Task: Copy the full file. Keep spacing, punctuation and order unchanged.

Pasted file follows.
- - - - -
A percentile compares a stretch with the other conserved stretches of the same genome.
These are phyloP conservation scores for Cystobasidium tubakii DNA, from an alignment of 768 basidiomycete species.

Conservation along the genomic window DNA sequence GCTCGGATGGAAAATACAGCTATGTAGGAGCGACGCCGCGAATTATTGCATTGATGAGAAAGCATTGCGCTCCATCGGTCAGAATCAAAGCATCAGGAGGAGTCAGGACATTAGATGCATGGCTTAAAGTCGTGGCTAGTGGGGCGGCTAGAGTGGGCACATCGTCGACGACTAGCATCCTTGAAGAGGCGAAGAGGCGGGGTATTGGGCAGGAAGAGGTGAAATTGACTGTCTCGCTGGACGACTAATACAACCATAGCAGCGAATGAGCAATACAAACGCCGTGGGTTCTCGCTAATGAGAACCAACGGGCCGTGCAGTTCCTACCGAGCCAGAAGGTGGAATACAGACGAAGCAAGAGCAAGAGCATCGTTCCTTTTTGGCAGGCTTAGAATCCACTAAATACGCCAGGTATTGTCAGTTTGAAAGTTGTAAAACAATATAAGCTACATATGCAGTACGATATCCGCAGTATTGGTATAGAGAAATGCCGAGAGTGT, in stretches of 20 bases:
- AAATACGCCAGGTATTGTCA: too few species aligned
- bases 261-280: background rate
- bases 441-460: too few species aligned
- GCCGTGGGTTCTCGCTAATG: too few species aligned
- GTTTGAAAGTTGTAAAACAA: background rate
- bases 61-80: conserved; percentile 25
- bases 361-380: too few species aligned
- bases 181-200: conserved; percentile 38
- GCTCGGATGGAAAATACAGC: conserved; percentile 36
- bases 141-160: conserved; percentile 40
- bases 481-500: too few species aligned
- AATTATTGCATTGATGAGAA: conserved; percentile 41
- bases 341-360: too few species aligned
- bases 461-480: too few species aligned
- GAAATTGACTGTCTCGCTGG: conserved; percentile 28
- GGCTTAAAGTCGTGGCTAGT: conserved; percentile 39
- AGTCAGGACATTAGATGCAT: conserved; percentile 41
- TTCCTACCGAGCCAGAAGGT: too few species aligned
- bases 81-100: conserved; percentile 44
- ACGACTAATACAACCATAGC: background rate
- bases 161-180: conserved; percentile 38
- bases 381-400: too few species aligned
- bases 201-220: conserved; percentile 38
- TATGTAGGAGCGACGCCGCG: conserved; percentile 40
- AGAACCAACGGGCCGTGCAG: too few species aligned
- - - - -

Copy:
A percentile compares a stretch with the other conserved stretches of the same genome.
These are phyloP conservation scores for Cystobasidium tubakii DNA, from an alignment of 768 basidiomycete species.

Conservation along the genomic window DNA sequence GCTCGGATGGAAAATACAGCTATGTAGGAGCGACGCCGCGAATTATTGCATTGATGAGAAAGCATTGCGCTCCATCGGTCAGAATCAAAGCATCAGGAGGAGTCAGGACATTAGATGCATGGCTTAAAGTCGTGGCTAGTGGGGCGGCTAGAGTGGGCACATCGTCGACGACTAGCATCCTTGAAGAGGCGAAGAGGCGGGGTATTGGGCAGGAAGAGGTGAAATTGACTGTCTCGCTGGACGACTAATACAACCATAGCAGCGAATGAGCAATACAAACGCCGTGGGTTCTCGCTAATGAGAACCAACGGGCCGTGCAGTTCCTACCGAGCCAGAAGGTGGAATACAGACGAAGCAAGAGCAAGAGCATCGTTCCTTTTTGGCAGGCTTAGAATCCACTAAATACGCCAGGTATTGTCAGTTTGAAAGTTGTAAAACAATATAAGCTACATATGCAGTACGATATCCGCAGTATTGGTATAGAGAAATGCCGAGAGTGT, in stretches of 20 bases:
- AAATACGCCAGGTATTGTCA: too few species aligned
- bases 261-280: background rate
- bases 441-460: too few species aligned
- GCCGTGGGTTCTCGCTAATG: too few species aligned
- GTTTGAAAGTTGTAAAACAA: background rate
- bases 61-80: conserved; percentile 25
- bases 361-380: too few species aligned
- bases 181-200: conserved; percentile 38
- GCTCGGATGGAAAATACAGC: conserved; percentile 36
- bases 141-160: conserved; percentile 40
- bases 481-500: too few species aligned
- AATTATTGCATTGATGAGAA: conserved; percentile 41
- bases 341-360: too few species aligned
- bases 461-480: too few species aligned
- GAAATTGACTGTCTCGCTGG: conserved; percentile 28
- GGCTTAAAGTCGTGGCTAGT: conserved; percentile 39
- AGTCAGGACATTAGATGCAT: conserved; percentile 41
- TTCCTACCGAGCCAGAAGGT: too few species aligned
- bases 81-100: conserved; percentile 44
- ACGACTAATACAACCATAGC: background rate
- bases 161-180: conserved; percentile 38
- bases 381-400: too few species aligned
- bases 201-220: conserved; percentile 38
- TATGTAGGAGCGACGCCGCG: conserved; percentile 40
- AGAACCAACGGGCCGTGCAG: too few species aligned